Alfonso Gillette

Start-up connections

ODI Scholar alumnus Alfonso Gillette would be the first to admit that since he graduated from The Ohio State University in 2015, his career path has been anything but linear.

Armed with a bachelors in strategic communications and a minor in economics, after graduation, Alfonso completed two years of service with City Year, an organization that helps to close gaps in high-need schools by supporting students' academic and social-emotional development. He first worked at South High School in Columbus, and his second year was at Livingston Elementary on Columbus' south side.

In his second year, Alfonso asked City Year if he could do a summer fellowship to explore different career paths. He was offered a public policy fellowship in Denver for seven weeks working for State Senator Michael Johnston, who was planning on running for governor.

Alfonso first worked for a start-up when he was in Denver for his public policy fellowship. A few months later, he found out about Venture for America (VFA), a two-year fellowship program for recent graduates who want to work at a startup. Once admitted to the fellowship, applicants can apply for jobs within VFA's vetted company network. After a five-week training camp in the summer, applicants work for two years as full-time, salaried employees in one of 15 U.S. cities.

While at City Year, Alfonso enjoyed working with corporate partners to fundraise for school events, and he saw VFA as a gateway to other opportunities outside of the classroom. “I knew that technology and startups were buzzing, but I thought that you needed to be a coder, or really keen at data science to work at one. VFA sounded like an amazing opportunity to find out about other kinds of start-ups.”

One of the benefits of a VFA fellowship is their five week training camp. Each week, Alfonso and the other 180 fellows had a different business challenge provided by either a local entrepreneur or someone starting a business through the fellowship. During those challenges, the fellows learned new skills while lending a hand to companies that didn't always have the resources to hire somebody.

Alfonso's career path then took a different turn than expected. After his training camp, he started his VFA fellowship in Providence, Rhode Island with National Academy of Advanced Teacher Education (NAATE), an education non-profit providing professional development for teachers and school leaders. His work involved traveling and updating NAATE partners on the company's work and impact, supporting the participants on their journey to and through the in-residence component of the NAATE program, and pitching new funders on supporting NAATE financially. NAATE relied heavily on fundraising from key donors who decided not to renew certain funds, and Alfonso was laid off.

Once his position ended, Alfonso was hired by an education technology start-up in Miami, Florida called Nearpod. Nearpod is a for-profit venture learning platform for schools and districts that provides one tool to deliver digital content, increase student engagement, and use formative assessments.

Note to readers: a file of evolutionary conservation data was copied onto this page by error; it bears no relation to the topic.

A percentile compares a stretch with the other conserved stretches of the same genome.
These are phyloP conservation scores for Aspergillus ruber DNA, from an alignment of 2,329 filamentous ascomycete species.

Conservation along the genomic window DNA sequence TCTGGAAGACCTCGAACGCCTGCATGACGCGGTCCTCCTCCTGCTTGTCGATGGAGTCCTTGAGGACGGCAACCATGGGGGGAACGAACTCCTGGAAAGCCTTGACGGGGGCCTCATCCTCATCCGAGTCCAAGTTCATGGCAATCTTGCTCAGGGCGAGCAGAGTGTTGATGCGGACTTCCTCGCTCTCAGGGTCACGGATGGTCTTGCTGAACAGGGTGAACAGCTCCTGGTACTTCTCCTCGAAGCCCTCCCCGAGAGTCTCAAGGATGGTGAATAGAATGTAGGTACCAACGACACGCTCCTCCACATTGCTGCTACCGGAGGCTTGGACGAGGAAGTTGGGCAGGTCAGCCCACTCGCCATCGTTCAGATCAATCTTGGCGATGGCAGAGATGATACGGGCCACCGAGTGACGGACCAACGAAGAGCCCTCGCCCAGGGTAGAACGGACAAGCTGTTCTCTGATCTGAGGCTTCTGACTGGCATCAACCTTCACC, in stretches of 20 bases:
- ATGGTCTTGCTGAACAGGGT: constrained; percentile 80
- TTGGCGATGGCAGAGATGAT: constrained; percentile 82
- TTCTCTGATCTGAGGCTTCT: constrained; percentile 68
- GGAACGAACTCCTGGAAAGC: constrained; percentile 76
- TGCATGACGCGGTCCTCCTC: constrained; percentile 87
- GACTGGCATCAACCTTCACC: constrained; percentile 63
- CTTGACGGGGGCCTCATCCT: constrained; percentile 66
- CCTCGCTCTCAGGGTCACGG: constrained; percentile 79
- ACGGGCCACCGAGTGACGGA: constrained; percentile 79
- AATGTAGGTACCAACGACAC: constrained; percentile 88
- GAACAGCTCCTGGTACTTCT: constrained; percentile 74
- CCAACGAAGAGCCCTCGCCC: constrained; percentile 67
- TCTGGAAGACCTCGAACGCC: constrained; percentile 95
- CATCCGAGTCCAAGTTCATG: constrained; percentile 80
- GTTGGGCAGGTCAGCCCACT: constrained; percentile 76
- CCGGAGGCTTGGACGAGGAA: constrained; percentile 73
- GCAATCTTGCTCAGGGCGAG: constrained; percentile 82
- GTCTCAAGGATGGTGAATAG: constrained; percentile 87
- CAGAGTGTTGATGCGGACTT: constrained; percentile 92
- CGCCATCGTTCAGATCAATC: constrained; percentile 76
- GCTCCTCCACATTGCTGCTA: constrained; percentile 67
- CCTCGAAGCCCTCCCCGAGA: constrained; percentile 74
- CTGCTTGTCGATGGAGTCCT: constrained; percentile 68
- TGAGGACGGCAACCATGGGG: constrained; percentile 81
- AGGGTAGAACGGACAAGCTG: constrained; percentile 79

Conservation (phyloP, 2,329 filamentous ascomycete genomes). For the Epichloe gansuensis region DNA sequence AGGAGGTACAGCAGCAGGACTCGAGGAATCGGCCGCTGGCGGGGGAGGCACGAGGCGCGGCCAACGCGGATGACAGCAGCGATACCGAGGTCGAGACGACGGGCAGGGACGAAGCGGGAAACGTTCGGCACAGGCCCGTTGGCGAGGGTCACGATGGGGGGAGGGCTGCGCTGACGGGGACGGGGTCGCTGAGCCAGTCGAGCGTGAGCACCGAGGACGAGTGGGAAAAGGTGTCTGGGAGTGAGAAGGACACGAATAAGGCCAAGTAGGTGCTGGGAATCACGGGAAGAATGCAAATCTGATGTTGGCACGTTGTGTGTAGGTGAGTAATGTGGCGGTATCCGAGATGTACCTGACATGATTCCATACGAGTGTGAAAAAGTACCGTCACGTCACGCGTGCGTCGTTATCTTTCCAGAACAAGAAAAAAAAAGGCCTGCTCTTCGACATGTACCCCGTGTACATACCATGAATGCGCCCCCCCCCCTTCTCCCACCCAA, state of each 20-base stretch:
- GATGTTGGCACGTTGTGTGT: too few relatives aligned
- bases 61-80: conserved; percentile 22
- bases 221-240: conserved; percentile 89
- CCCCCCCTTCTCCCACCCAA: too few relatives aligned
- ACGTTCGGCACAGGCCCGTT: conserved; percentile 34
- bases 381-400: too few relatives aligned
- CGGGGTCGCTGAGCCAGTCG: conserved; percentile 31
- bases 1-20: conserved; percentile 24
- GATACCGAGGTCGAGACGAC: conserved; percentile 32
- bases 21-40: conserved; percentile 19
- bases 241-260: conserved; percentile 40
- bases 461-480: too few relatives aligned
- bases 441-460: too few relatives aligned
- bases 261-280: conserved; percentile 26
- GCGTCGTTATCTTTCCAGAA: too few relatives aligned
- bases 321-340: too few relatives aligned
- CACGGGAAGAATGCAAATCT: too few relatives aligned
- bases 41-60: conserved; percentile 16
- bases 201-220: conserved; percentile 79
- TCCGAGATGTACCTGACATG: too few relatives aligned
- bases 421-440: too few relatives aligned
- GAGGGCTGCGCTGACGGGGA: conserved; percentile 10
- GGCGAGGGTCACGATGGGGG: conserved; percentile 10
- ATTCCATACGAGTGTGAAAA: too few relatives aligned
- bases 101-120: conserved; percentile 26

Despite having little sales background, Alfonso is an outreach specialist, responsible for creating new opportunities and leads for Nearpod: “Sometimes, you just have to take a risk and go out there and do something that you never thought you'd be doing. Just knowing that the path is not linear and that as long as you are taking steps forward and not taking steps back, sometimes you just have to be comfortable with that.”

As for what happens at the end of his fellowship, ideally, Alfonso would like to work in a brand partnerships role, pitching collaborations that create value for both sides. “Business development and corporate social responsibility work is something I could see myself getting into after the fellowship.”

Connecting with others – and having others connect with him – is something that Alfonso has been doing since he first arrived at The Ohio State University as an Evans Scholar and a Young Scholar from Cincinnati. Both scholarships, he says, “played a significant role” in his attending, thriving, and graduating debt-free from Ohio State. In 2011, during the Bell National Resource Center's (BNRC) Early Arrival Program, Alfonso was able to connect to other students, faculty and staff. “My sophomore year, I loved the experience and connections that I had. I wanted to become a BRNC Ambassador to welcome other people into that same wisdom, community and brotherhood. To let them know that a university like Ohio State has limitless possibilities and experiences that you just can't fathom.” Alfonso was an ambassador for three years at Ohio State and also a work-study student in the Bell Center, managing social media accounts, and providing assistance at events.

For all his involvement with the Bell Center, Alfonso was honored with two BNRC awards his senior year: the Spirit Award, named after Dennis Alexander, and the Undergraduate Student Services Award.

The way Alfonso sees it, all interactions provide not only an opportunity to see how someone can be helped, but also an opportunity to discover how they can help you. “I like to think that there is value in every interaction that you have, that those people will go on to start their own businesses, be leaders in their own right and might need something you can offer.” And talking to others and making connections can help guide a career: “People you meet might present you with a totally different career path that you never thought about as a possibility.”